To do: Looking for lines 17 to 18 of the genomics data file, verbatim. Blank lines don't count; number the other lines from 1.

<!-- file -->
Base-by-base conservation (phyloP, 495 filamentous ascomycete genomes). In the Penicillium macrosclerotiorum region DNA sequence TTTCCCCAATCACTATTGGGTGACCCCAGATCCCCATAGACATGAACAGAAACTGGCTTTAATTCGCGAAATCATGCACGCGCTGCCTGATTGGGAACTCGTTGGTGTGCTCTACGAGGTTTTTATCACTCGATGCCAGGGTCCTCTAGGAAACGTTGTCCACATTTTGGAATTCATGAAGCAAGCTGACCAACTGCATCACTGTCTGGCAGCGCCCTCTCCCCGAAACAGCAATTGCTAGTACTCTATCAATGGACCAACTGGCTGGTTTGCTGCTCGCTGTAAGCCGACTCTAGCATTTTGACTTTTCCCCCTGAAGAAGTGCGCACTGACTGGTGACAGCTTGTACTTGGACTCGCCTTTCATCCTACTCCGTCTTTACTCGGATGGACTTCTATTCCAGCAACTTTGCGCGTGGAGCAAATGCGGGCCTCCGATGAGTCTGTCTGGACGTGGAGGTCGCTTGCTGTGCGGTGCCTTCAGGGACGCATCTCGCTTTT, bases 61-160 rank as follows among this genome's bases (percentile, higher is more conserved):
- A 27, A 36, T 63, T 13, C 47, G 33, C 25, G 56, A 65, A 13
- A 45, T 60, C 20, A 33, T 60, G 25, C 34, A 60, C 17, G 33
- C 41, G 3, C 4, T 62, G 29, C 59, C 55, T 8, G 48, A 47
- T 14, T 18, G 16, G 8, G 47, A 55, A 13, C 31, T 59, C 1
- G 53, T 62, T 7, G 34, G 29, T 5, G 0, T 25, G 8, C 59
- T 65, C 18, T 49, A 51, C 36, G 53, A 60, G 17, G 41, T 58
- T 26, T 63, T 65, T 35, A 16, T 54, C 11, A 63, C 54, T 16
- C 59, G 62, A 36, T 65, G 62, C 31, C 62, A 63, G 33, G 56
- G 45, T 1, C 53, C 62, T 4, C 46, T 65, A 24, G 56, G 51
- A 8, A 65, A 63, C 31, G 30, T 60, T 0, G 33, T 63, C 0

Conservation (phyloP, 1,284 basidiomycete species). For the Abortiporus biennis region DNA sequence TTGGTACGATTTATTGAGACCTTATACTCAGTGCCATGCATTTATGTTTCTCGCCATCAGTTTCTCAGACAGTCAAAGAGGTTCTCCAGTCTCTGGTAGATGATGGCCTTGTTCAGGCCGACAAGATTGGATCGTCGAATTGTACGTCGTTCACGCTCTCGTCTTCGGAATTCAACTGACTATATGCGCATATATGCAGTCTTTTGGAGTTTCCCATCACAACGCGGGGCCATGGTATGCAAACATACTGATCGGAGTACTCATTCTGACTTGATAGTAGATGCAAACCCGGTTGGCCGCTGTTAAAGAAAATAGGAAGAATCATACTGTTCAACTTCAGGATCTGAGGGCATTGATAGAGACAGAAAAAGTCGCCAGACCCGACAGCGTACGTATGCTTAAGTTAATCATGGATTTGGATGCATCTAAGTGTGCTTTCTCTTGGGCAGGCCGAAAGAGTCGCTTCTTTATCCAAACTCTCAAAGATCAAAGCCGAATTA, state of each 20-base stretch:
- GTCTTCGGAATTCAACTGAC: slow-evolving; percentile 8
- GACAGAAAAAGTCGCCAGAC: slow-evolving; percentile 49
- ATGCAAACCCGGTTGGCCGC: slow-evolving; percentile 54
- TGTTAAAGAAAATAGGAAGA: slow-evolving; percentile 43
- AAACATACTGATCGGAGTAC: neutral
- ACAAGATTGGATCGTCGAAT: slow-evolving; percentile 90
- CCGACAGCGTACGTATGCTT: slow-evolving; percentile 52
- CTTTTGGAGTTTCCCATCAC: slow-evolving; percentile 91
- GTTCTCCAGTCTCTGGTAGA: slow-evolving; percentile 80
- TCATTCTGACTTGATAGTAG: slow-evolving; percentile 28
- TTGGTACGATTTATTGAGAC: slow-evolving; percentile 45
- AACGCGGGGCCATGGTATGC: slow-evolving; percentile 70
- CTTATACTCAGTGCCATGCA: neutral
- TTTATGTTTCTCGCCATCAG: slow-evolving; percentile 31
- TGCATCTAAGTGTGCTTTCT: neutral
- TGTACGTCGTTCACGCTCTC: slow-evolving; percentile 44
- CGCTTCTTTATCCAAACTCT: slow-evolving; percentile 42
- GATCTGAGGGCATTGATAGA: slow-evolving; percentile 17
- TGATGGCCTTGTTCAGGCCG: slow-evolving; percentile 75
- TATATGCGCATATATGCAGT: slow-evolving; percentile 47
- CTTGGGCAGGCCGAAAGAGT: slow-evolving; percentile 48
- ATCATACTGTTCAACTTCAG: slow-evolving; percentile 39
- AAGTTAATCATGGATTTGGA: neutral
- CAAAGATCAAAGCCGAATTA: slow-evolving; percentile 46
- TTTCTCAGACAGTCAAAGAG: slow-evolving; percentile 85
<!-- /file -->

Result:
- AAACATACTGATCGGAGTAC: neutral
- ACAAGATTGGATCGTCGAAT: slow-evolving; percentile 90